Machine learning can help predict healthy aging
Science has long been on the lookout for methods to predict aging and age-related diseases. A person’s chronological age may not always match their biological age, and age-related diseases can speed up mental and tissue deterioration.
Diet and other lifestyle factors can influence unhealthy aging, but there are also other less understood underlying biological processes that can impact aging.
In a new study, researchers from the Salk Institute identified some key molecular signatures across all age groups that predict aging.
The study was published in the journal Genome Biology.
“This experiment was designed to determine whether there are molecular signatures of aging across the entire range of the human lifespan,” said Saket Navlakha, a co-senior author of the study. “We want to develop algorithms that can predict healthy aging and non-healthy aging, and try to find the differences.”
The researchers collected and analyzed dermal fibroblast skin cells from 133 individuals aged 1 to 94 with about thirteen people per decade of age to get a large enough representation of the different age groups.
Dermal fibroblasts, which generate connective tissue and help with healing, were chosen for the study because they are easy to collect from a skin biopsy and previous research has suggested that the cells may contain aging signatures.
RNA sequencing was used to find any biomarkers of aging and identify which genes were turned on or off within the cells.
Next, the researchers used custom machine learning algorithms to analyze the RNA sequencing data.
“We took a ‘kitchen sink’ approach with this project,” said Jason Fleischer, a first-author of the study. “Rather than going into this research with an idea of what we wanted to find, we decided to look at the changes in expression of all the protein-coding genes and let the algorithms sort it out. We used what’s called an ensemble machine-learning method to do this.”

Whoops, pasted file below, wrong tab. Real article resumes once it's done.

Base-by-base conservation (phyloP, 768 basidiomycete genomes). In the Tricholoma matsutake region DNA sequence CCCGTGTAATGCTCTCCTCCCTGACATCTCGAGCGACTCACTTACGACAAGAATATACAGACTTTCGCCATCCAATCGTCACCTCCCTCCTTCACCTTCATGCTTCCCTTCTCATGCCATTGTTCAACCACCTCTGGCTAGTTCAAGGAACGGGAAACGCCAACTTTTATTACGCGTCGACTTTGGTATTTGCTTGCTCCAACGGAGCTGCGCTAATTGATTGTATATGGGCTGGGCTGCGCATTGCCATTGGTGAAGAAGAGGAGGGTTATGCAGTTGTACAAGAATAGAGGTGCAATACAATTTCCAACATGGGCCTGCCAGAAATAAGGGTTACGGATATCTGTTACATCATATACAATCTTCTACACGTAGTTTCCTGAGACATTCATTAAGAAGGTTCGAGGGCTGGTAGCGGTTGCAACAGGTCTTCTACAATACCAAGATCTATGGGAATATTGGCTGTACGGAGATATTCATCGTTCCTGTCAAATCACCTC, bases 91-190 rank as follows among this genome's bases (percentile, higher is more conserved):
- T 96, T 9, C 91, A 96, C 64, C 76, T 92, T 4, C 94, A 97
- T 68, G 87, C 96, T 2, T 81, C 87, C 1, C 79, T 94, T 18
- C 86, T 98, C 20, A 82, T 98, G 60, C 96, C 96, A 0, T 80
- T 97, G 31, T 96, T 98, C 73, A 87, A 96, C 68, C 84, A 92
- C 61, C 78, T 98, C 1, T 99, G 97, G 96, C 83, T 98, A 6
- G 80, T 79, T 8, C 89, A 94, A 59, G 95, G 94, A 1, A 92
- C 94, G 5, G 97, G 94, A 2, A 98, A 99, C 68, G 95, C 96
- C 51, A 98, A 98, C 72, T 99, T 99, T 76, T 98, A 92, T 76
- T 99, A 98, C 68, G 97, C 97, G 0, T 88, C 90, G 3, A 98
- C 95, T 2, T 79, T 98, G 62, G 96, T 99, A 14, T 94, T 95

The algorithms were able to predict the age of a person from their cells within a range of eight years.
To test their algorithms, the researchers collected fibroblasts from ten patients diagnosed with progeria, a genetic disease that accelerates aging, and used the machine learning system to analyze the cells.
The results showed that the cells were at least a decade older than the actual age of the patients they came from, proving that the algorithm could accurately calculate and predict aging.
“The fact that our system can predict this kind of aging shows that this model is starting to get at the true underpinnings of biological age,” Fleischer says.
The study provides a better understanding of biological aging and could help pave the way for treating and preventing age-related health problems like dementia and heart disease.
“Aging is a driver of so many diseases, including Alzheimer’s and other neurologic problems,” said Navlakha. “If we are able to show that the changes we’ve seen in fibroblasts are connected with aging in other types of cells, we may eventually be able to use these signatures to develop targeted interventions.”